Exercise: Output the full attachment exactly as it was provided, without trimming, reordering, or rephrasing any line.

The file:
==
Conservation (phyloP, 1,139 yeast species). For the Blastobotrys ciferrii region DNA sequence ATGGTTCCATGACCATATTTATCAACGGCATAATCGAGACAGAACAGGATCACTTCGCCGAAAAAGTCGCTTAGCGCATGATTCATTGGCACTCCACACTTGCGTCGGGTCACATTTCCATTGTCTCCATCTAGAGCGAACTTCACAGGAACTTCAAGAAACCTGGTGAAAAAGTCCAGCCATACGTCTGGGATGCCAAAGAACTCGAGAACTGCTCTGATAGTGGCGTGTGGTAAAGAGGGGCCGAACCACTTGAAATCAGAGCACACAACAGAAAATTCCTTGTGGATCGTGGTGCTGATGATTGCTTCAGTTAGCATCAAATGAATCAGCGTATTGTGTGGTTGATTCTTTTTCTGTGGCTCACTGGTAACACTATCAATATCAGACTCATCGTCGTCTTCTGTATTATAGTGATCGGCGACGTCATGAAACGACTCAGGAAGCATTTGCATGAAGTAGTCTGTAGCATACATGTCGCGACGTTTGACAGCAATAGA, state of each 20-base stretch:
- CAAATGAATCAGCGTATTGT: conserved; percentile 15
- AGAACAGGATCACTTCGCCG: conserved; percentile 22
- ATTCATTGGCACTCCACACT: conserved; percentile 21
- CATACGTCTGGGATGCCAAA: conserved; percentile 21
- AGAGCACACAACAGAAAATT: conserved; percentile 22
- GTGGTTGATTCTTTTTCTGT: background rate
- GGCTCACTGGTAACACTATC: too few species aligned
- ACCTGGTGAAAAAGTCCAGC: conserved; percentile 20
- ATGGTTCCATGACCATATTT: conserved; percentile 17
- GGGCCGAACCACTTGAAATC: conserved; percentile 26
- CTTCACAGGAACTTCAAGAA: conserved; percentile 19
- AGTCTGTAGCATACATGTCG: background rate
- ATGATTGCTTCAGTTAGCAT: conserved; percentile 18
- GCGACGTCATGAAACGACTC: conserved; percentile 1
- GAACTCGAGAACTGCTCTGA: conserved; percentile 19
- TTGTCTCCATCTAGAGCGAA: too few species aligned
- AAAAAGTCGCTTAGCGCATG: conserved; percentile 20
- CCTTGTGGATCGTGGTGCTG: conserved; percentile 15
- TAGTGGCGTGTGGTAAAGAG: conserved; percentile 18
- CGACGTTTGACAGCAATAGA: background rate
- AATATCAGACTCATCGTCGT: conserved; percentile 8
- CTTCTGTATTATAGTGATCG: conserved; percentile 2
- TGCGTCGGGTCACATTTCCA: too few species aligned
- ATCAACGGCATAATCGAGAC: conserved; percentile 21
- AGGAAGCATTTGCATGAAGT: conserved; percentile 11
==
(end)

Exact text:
Conservation (phyloP, 1,139 yeast species). For the Blastobotrys ciferrii region DNA sequence ATGGTTCCATGACCATATTTATCAACGGCATAATCGAGACAGAACAGGATCACTTCGCCGAAAAAGTCGCTTAGCGCATGATTCATTGGCACTCCACACTTGCGTCGGGTCACATTTCCATTGTCTCCATCTAGAGCGAACTTCACAGGAACTTCAAGAAACCTGGTGAAAAAGTCCAGCCATACGTCTGGGATGCCAAAGAACTCGAGAACTGCTCTGATAGTGGCGTGTGGTAAAGAGGGGCCGAACCACTTGAAATCAGAGCACACAACAGAAAATTCCTTGTGGATCGTGGTGCTGATGATTGCTTCAGTTAGCATCAAATGAATCAGCGTATTGTGTGGTTGATTCTTTTTCTGTGGCTCACTGGTAACACTATCAATATCAGACTCATCGTCGTCTTCTGTATTATAGTGATCGGCGACGTCATGAAACGACTCAGGAAGCATTTGCATGAAGTAGTCTGTAGCATACATGTCGCGACGTTTGACAGCAATAGA, state of each 20-base stretch:
- CAAATGAATCAGCGTATTGT: conserved; percentile 15
- AGAACAGGATCACTTCGCCG: conserved; percentile 22
- ATTCATTGGCACTCCACACT: conserved; percentile 21
- CATACGTCTGGGATGCCAAA: conserved; percentile 21
- AGAGCACACAACAGAAAATT: conserved; percentile 22
- GTGGTTGATTCTTTTTCTGT: background rate
- GGCTCACTGGTAACACTATC: too few species aligned
- ACCTGGTGAAAAAGTCCAGC: conserved; percentile 20
- ATGGTTCCATGACCATATTT: conserved; percentile 17
- GGGCCGAACCACTTGAAATC: conserved; percentile 26
- CTTCACAGGAACTTCAAGAA: conserved; percentile 19
- AGTCTGTAGCATACATGTCG: background rate
- ATGATTGCTTCAGTTAGCAT: conserved; percentile 18
- GCGACGTCATGAAACGACTC: conserved; percentile 1
- GAACTCGAGAACTGCTCTGA: conserved; percentile 19
- TTGTCTCCATCTAGAGCGAA: too few species aligned
- AAAAAGTCGCTTAGCGCATG: conserved; percentile 20
- CCTTGTGGATCGTGGTGCTG: conserved; percentile 15
- TAGTGGCGTGTGGTAAAGAG: conserved; percentile 18
- CGACGTTTGACAGCAATAGA: background rate
- AATATCAGACTCATCGTCGT: conserved; percentile 8
- CTTCTGTATTATAGTGATCG: conserved; percentile 2
- TGCGTCGGGTCACATTTCCA: too few species aligned
- ATCAACGGCATAATCGAGAC: conserved; percentile 21
- AGGAAGCATTTGCATGAAGT: conserved; percentile 11